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Newlyweds Directed by: Edward Burns Cast: Edward Burns, Kerry Bishe, Caitlin Fitzgerald, Dara Coleman, Marsha Dietlein, Max Baker Running Time: 1 hr 35 mins Rating: R Release Date: January 13, 2012 (Chicago)

PLOT: Buzzy (Burns) begins to have marital issues with his wife (Katie Fitzgerald) when his step-sister Linda (Bishe) makes an unexpected visit.

WHO'S IT FOR? If you're interested in seeing a movie like Woody Allen's Husbands and Wives without the neuroses, consider making a date with Newlyweds. Expect to feel honesty more than laughter, and you'll enjoy this intimate tale of New Yorkers just fine.


As I imagine what being married must be like, Newlyweds is all about honesty. The characters struggle with this concept amongst each other, constantly looking for the right amount of difficult details that can be shared without pushing someone over the edge. Or in other cases, as in with the collapsing 18-year marriage of Katie's sister and her husband, people struggle to even be honest with themselves.

Writer/director Burns explores and promotes with his own sense of honesty, giving audiences stories and characters that can be immediately identified with. Newlyweds might not be an outward set of big laughs; it never aims to make a joke. Yet, when it embraces the irony of life's events, and the craziness of people in the worlds of their relationships, Newlyweds is funny in the same way that Blue Valentine hurts.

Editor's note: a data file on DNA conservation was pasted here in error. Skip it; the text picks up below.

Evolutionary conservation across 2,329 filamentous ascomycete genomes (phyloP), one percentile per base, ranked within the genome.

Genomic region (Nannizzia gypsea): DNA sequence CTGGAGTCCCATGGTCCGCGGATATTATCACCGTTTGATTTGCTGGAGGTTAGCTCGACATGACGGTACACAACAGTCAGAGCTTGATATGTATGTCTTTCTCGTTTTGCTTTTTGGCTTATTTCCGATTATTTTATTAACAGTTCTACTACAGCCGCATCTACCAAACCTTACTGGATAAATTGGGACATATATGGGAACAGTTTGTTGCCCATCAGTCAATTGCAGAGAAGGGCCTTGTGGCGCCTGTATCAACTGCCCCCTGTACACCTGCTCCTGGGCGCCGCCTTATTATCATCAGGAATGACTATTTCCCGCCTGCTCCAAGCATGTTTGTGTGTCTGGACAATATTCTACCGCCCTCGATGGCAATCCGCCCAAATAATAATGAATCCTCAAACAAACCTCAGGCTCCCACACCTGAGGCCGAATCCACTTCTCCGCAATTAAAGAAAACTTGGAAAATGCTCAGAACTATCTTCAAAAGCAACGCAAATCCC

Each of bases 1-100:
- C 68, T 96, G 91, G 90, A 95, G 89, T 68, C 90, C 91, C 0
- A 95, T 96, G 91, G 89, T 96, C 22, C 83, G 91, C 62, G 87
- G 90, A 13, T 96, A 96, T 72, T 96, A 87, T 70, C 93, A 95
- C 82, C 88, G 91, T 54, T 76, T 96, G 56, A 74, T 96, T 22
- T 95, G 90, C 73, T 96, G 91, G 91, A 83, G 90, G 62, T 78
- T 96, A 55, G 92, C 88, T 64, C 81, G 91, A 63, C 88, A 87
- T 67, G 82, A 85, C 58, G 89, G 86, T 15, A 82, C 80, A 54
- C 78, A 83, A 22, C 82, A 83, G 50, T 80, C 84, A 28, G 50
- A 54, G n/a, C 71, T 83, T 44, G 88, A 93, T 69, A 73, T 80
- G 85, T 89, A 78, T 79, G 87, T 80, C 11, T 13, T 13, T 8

Shot on digital and on uninterrupted streets in New York, Newlyweds doesn't boast any immediate purely cinematic charm, though Burns does know how to take a regular location and shoot it with some depth (such as with a parking garage, a restaurant). Its clunkiest aesthetic element is the documentary style that Newlyweds embraces, which isn't totally sold to the audience. Allowing characters to speak their minds about certain events, its usage feels more like a crutch. (It also leaves leeway for sudden jump-cuts). Woody Allen pulled this off with a bit more poignant wit in Husbands and Wives, which also has the advantage of being made long before American media's onslaught of fake documentary storytelling. Here, the style is an odd convenience.

Outside of taking place in New York, that's where the Woody Allen comparisons can end. Referencing the Woodster is a fine idea to use when giving a general picture about Newlyweds, but Burns' film is far from an entire retread of Allen's authorship. Burns has gone his own way with such material, without ever claiming to be high brow, low brow, or self-consciously somewhere in between.

Newlyweds is a concerned story from a friend who wants to have a discussion with you about what is most important in holding onto the ones we love. With his low-budget analogy digital presentation, the inspired filmmaker is hoping you and your loved one will possibly have this discussion too.


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